Shamed churchgoing carer asks for forgiveness after stealing signed Chelsea shirts and bags from disabled woman

South East Suffolk Magistrates' Court

South East Suffolk Magistrates' Court - Credit: Archant

A shamed churchgoing carer has asked for forgiveness after stealing signed Chelsea shirts and Louis Vuitton handbags from a disabled Ipswich woman she was looking after.

South East Suffolk Magistrates Court heard the items Dorothy Ndeble stole amounted to £1,100.

The 39-year-old admitted theft in breach of trust between September 23 and October 10 last year.

Prosecutor Colette Harper said Ndeble was employed to care for a 41-year-old woman who had previously suffered a brain haemorrage and a stroke which had made her immobile on her left side. This meant she needed 24-hour care and was wheelchair dependant.

Ndeble was a live-in carer. The court was told the victim lived with her mother and her mother’s partner who were going on holiday at the time.

They arranged for a live-in carer through an agency. However, when they returned they were told by the victim that two of her Louis Vuitton bags stored in a box on the landing were missing along with three signed Chelsea shirts.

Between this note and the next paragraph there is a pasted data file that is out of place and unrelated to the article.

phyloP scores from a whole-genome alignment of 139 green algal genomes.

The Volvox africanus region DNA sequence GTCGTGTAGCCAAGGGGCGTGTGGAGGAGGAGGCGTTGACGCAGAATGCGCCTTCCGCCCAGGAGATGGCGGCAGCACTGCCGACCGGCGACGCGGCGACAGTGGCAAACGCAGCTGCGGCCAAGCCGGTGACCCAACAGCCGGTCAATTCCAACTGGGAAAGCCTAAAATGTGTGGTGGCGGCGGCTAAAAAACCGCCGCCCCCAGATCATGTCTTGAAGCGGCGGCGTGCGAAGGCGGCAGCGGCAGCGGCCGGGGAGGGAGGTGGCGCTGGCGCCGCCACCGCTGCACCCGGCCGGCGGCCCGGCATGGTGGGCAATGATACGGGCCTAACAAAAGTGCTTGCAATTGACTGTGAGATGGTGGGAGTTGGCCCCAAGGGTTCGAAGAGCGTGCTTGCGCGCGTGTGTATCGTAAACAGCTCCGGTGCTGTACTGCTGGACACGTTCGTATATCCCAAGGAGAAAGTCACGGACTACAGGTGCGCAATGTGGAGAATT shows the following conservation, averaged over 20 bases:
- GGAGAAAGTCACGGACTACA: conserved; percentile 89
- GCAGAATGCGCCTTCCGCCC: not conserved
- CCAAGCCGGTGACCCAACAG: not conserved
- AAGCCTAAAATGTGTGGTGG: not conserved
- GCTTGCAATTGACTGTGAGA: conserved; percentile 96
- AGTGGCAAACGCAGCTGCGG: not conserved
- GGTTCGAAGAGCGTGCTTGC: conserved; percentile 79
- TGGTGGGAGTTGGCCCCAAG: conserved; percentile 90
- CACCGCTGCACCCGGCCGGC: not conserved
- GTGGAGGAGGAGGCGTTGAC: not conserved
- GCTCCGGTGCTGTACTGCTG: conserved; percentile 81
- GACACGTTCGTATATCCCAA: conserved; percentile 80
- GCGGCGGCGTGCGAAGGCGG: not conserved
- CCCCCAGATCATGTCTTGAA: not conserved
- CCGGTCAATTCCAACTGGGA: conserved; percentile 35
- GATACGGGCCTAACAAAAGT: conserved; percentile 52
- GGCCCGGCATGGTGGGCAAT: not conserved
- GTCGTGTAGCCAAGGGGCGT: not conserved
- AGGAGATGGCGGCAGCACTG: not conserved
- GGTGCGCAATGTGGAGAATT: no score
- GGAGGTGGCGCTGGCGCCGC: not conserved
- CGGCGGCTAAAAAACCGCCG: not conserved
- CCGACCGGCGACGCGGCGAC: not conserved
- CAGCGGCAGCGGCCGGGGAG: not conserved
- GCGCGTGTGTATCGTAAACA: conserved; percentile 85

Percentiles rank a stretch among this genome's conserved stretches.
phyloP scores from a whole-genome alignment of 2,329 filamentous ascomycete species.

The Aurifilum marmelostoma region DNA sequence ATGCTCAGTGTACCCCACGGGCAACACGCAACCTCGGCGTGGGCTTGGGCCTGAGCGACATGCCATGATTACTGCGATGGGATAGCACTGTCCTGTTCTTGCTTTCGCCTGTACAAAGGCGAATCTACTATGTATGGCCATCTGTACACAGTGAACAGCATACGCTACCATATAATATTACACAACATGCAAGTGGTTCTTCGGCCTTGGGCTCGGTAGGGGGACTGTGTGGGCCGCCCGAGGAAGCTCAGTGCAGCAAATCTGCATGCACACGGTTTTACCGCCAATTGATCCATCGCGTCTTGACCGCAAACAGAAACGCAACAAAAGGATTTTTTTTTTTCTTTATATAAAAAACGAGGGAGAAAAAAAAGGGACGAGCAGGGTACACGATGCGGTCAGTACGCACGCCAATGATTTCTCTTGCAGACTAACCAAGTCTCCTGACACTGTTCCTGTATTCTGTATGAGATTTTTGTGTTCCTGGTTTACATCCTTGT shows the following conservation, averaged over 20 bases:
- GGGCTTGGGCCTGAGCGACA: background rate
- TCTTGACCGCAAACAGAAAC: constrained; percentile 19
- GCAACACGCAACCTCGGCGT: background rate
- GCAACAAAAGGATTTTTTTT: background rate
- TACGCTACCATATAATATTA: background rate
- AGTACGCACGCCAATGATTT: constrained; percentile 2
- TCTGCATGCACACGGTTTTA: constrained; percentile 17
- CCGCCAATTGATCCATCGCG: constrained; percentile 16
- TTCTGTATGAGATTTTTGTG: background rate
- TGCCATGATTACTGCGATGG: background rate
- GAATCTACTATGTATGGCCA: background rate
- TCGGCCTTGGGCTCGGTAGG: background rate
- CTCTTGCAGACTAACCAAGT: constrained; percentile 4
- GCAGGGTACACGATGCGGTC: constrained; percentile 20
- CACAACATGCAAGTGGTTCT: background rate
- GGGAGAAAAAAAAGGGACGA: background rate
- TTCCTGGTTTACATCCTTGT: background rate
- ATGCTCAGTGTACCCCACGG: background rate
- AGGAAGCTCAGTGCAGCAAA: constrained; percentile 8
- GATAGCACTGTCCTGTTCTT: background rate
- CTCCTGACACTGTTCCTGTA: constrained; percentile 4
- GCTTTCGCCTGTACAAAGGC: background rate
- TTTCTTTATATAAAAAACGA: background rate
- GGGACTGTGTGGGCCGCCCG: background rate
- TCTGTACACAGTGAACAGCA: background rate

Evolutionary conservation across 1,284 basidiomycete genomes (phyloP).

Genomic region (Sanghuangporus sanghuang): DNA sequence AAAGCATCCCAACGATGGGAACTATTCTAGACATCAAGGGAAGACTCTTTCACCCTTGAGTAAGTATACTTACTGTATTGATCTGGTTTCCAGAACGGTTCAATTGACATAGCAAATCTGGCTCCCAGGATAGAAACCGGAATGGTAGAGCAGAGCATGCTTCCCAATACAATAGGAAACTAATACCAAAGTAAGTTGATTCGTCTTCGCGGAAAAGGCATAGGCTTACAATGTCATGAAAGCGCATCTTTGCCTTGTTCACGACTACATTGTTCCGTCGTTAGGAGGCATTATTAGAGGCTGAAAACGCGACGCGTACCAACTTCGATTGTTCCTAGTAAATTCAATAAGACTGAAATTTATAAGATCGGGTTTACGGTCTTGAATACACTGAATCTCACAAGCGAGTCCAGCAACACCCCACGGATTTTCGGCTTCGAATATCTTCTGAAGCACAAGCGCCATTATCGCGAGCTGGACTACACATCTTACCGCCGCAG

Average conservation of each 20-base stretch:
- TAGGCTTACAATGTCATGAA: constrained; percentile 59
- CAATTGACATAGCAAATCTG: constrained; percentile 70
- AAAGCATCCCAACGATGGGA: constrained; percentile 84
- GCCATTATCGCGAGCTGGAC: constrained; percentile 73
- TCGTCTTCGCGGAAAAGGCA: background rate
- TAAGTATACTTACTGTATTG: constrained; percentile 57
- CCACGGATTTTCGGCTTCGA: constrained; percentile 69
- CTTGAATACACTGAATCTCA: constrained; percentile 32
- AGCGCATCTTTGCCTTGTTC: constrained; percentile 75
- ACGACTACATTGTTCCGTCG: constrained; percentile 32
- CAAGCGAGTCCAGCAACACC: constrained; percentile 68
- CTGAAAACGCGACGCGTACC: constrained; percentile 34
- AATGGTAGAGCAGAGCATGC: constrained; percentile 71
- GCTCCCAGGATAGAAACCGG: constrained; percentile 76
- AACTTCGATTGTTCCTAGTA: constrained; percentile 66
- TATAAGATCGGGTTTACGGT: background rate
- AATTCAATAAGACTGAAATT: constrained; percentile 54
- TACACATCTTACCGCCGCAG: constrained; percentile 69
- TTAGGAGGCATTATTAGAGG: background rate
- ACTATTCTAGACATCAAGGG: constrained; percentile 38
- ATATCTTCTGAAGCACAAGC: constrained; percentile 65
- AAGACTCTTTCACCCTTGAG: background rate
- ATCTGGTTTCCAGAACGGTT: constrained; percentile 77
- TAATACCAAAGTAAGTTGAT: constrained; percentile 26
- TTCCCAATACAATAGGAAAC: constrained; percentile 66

Ndele, of Millers Dale Close, Rugby, in Warwickshire, was arrested and admitted stealing the items with the intention of keeping them for herself.

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John Hughes, mitigating, said: “It’s fair to say Miss Ndeble is deeply ashamed of her actions and the consequences. She won’t be able to work in the area of work she loves and enjoys.

“My client says she’s deeply ashamed and embarrassed and does want sent a letter of apology to the victim after the matter has been dealt with.”

Mr Hughes added Ndeble, who is now unemployed, attended a church in Sheffield.

He added: “She’s asked the congregation to forgive her. She has put herself in front of everybody and has been very clear about that.”

Magistrates sentenced Ndeble to a 12-month community order with a requirement to carry out 180 hours of unpaid work.

She must also pay £200 compensation to the victim, as well as £85 costs and £60 to the victims’ fund.